|Radcliffe, D - UNIVERSITY OF GEORGIA|
|Cabrera, M - UNIVERSITY OF GEORGIA|
|Mccracken, D - CONSULTANT|
|Vencille, W - UNIVERSITY OF GEORGIA|
|Lhor, L - UNIVERSITY OF GEORGIA|
Submitted to: Annual Southern Conservation Tillage Conference for Sustainable Agriculture
Publication Type: Proceedings
Publication Acceptance Date: June 26, 1999
Publication Date: N/A
Interpretive Summary: Much of the row crop agriculture in the Southeast, including cotton, is grown under conventional tillage with conventional fertilizer. However, adoption of reduced tillage and poultry litter as an alternative organic fertilizer is increasing. The performance of cotton under alternative tillage and fertilizer source is not well documented in the Southeast. We found in three years of research on a Cecil soil of Southern Piedmont near Watkinsville, GA that cotton performed better under no-tillage and when fertilized with poultry litter. Lint yield of no-tillage cotton exceeded that of conventional-tillage cotton by 30 percent over the three years. Yield differences were almost 50 percent between no-tillage-poultry-litter and conventional-tillage-ammonium-nitrate treated cotton. Above ground biomass measured in 1998 was also more for no-tillage over conventional- tillage (50%), and no-tillage-poultry-litter over conventional-tillage- ammonium-nitrate treated cotton(72%). Soil water use in the 0-60 cm depth was almost double for no-tillage compared to conventional-tillage cotton. Our research indicates that use of available soil water could be enhanced by adopting no-tillage and poultry litter fertilizer which can lead to higher yields and can provide additional insurance against crop failure during drought-prone periods which Southern Piedmont is prone to.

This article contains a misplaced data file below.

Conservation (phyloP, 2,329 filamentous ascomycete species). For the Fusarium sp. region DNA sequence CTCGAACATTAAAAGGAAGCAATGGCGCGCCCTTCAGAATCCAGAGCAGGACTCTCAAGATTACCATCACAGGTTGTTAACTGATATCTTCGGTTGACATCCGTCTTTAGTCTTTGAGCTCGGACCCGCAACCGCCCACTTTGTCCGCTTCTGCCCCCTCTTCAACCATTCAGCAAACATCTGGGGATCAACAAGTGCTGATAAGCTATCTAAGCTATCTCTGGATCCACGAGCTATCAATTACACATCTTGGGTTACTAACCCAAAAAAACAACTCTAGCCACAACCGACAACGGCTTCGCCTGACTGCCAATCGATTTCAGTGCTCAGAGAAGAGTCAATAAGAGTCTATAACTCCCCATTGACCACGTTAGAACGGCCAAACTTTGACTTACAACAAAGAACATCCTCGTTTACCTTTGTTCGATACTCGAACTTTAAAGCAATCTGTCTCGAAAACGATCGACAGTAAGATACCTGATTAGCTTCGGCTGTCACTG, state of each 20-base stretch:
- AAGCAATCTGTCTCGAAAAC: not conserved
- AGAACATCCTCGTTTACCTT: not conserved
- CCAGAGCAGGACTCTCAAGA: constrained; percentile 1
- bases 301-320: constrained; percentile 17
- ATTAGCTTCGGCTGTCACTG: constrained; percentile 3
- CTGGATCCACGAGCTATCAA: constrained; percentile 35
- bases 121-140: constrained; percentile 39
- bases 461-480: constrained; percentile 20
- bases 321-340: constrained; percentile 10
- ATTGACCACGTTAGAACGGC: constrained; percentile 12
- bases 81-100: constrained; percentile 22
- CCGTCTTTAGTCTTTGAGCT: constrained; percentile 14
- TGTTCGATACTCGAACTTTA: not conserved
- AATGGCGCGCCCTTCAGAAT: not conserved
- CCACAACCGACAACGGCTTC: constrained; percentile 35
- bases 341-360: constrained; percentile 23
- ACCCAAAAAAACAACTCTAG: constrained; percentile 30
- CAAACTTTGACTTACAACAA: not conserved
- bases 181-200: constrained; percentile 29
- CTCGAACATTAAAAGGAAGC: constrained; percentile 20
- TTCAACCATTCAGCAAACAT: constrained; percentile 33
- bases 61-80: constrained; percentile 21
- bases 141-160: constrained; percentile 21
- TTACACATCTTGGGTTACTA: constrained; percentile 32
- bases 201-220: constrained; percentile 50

Technical Abstract: Cotton (Gossipium hirsutum L.) is a major crop in Georgia and is mostly grown under conventional-tillage with conventional inorganic fertilizers, such as ammonium nitrate. But reduced tillage is drawing increased attention nationwide as a viable production option. A growing poultry industry in Georgia is generating increased quantities of poultry litter, some of which can be used as an alternative organic fertilizer in crop production. This research was conducted to observe the performance and yield response of cotton planted with no-tillage and fertilized with poultry litter. Research was conducted for three years under a factorial arrangement of tillage (no-tillage vs conventional-tillage) and fertilizer (ammonium nitrate vs poultry litter) on a Cecil soil of Southern Piedmont near Watkinsville, GA. Lint yield from the no-tillage treatment exceeded that of conventional-tillage by about 30% (P=0.009) over three years. Yield from no-tillage, poultry litter-fertilized cotton exceeded that of conventional-tillage, ammonium nitrate-fertilized cotton by almost 50 percent (P=0.005). Cotton production in the Southern Piedmont could be improved by using no-tillage and poultry litter as fertilizer compared to conventional-tillage and ammonium nitrate as fertilizer.